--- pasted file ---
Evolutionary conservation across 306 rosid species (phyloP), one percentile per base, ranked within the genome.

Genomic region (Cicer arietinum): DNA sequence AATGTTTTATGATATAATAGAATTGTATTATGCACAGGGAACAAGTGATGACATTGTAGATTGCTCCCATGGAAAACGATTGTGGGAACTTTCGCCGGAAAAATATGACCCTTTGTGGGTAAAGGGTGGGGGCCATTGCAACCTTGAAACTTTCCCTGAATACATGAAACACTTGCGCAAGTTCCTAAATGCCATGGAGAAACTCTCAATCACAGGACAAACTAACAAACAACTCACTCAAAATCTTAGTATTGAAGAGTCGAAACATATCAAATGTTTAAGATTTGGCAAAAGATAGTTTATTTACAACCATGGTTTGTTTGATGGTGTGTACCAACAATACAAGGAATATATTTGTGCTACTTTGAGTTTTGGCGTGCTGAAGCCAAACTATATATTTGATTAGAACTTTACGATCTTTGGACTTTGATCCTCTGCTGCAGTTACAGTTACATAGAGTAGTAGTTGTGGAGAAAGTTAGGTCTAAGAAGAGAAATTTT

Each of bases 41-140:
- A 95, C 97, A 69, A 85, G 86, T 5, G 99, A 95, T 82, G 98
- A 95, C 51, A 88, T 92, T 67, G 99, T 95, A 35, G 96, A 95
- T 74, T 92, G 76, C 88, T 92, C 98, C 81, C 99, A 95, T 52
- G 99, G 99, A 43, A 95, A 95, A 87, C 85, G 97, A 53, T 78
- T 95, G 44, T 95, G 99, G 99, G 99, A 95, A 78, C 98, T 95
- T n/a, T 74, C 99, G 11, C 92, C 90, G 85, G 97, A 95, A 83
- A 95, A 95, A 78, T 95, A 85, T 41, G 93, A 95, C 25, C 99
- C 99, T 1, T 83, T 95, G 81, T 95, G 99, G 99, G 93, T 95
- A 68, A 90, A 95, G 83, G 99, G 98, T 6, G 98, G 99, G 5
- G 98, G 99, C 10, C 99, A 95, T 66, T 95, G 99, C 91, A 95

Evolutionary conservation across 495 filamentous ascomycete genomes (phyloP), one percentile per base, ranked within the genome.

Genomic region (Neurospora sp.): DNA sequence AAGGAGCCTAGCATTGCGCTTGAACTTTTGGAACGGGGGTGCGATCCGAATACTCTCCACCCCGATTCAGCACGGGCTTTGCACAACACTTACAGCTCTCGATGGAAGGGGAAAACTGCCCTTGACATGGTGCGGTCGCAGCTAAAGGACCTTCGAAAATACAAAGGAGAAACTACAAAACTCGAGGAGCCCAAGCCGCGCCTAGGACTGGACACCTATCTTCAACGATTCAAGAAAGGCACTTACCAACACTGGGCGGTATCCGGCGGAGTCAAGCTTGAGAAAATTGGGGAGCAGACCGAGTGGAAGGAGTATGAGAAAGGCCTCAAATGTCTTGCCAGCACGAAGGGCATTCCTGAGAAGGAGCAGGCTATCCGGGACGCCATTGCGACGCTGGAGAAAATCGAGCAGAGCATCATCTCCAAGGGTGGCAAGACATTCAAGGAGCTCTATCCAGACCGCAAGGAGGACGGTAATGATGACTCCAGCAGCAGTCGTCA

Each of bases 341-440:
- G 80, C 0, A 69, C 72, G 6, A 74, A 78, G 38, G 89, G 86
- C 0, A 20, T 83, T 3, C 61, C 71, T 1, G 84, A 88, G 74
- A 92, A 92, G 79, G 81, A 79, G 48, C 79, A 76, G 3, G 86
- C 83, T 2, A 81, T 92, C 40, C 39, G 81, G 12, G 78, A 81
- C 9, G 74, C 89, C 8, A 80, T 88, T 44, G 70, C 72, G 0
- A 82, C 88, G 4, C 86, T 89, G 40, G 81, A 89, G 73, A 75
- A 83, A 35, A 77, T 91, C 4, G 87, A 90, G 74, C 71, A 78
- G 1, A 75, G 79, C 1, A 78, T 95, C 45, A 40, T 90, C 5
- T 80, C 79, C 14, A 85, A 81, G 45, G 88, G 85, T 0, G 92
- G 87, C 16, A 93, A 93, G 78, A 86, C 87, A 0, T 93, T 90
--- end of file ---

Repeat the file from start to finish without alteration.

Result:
Evolutionary conservation across 306 rosid species (phyloP), one percentile per base, ranked within the genome.

Genomic region (Cicer arietinum): DNA sequence AATGTTTTATGATATAATAGAATTGTATTATGCACAGGGAACAAGTGATGACATTGTAGATTGCTCCCATGGAAAACGATTGTGGGAACTTTCGCCGGAAAAATATGACCCTTTGTGGGTAAAGGGTGGGGGCCATTGCAACCTTGAAACTTTCCCTGAATACATGAAACACTTGCGCAAGTTCCTAAATGCCATGGAGAAACTCTCAATCACAGGACAAACTAACAAACAACTCACTCAAAATCTTAGTATTGAAGAGTCGAAACATATCAAATGTTTAAGATTTGGCAAAAGATAGTTTATTTACAACCATGGTTTGTTTGATGGTGTGTACCAACAATACAAGGAATATATTTGTGCTACTTTGAGTTTTGGCGTGCTGAAGCCAAACTATATATTTGATTAGAACTTTACGATCTTTGGACTTTGATCCTCTGCTGCAGTTACAGTTACATAGAGTAGTAGTTGTGGAGAAAGTTAGGTCTAAGAAGAGAAATTTT

Each of bases 41-140:
- A 95, C 97, A 69, A 85, G 86, T 5, G 99, A 95, T 82, G 98
- A 95, C 51, A 88, T 92, T 67, G 99, T 95, A 35, G 96, A 95
- T 74, T 92, G 76, C 88, T 92, C 98, C 81, C 99, A 95, T 52
- G 99, G 99, A 43, A 95, A 95, A 87, C 85, G 97, A 53, T 78
- T 95, G 44, T 95, G 99, G 99, G 99, A 95, A 78, C 98, T 95
- T n/a, T 74, C 99, G 11, C 92, C 90, G 85, G 97, A 95, A 83
- A 95, A 95, A 78, T 95, A 85, T 41, G 93, A 95, C 25, C 99
- C 99, T 1, T 83, T 95, G 81, T 95, G 99, G 99, G 93, T 95
- A 68, A 90, A 95, G 83, G 99, G 98, T 6, G 98, G 99, G 5
- G 98, G 99, C 10, C 99, A 95, T 66, T 95, G 99, C 91, A 95

Evolutionary conservation across 495 filamentous ascomycete genomes (phyloP), one percentile per base, ranked within the genome.

Genomic region (Neurospora sp.): DNA sequence AAGGAGCCTAGCATTGCGCTTGAACTTTTGGAACGGGGGTGCGATCCGAATACTCTCCACCCCGATTCAGCACGGGCTTTGCACAACACTTACAGCTCTCGATGGAAGGGGAAAACTGCCCTTGACATGGTGCGGTCGCAGCTAAAGGACCTTCGAAAATACAAAGGAGAAACTACAAAACTCGAGGAGCCCAAGCCGCGCCTAGGACTGGACACCTATCTTCAACGATTCAAGAAAGGCACTTACCAACACTGGGCGGTATCCGGCGGAGTCAAGCTTGAGAAAATTGGGGAGCAGACCGAGTGGAAGGAGTATGAGAAAGGCCTCAAATGTCTTGCCAGCACGAAGGGCATTCCTGAGAAGGAGCAGGCTATCCGGGACGCCATTGCGACGCTGGAGAAAATCGAGCAGAGCATCATCTCCAAGGGTGGCAAGACATTCAAGGAGCTCTATCCAGACCGCAAGGAGGACGGTAATGATGACTCCAGCAGCAGTCGTCA

Each of bases 341-440:
- G 80, C 0, A 69, C 72, G 6, A 74, A 78, G 38, G 89, G 86
- C 0, A 20, T 83, T 3, C 61, C 71, T 1, G 84, A 88, G 74
- A 92, A 92, G 79, G 81, A 79, G 48, C 79, A 76, G 3, G 86
- C 83, T 2, A 81, T 92, C 40, C 39, G 81, G 12, G 78, A 81
- C 9, G 74, C 89, C 8, A 80, T 88, T 44, G 70, C 72, G 0
- A 82, C 88, G 4, C 86, T 89, G 40, G 81, A 89, G 73, A 75
- A 83, A 35, A 77, T 91, C 4, G 87, A 90, G 74, C 71, A 78
- G 1, A 75, G 79, C 1, A 78, T 95, C 45, A 40, T 90, C 5
- T 80, C 79, C 14, A 85, A 81, G 45, G 88, G 85, T 0, G 92
- G 87, C 16, A 93, A 93, G 78, A 86, C 87, A 0, T 93, T 90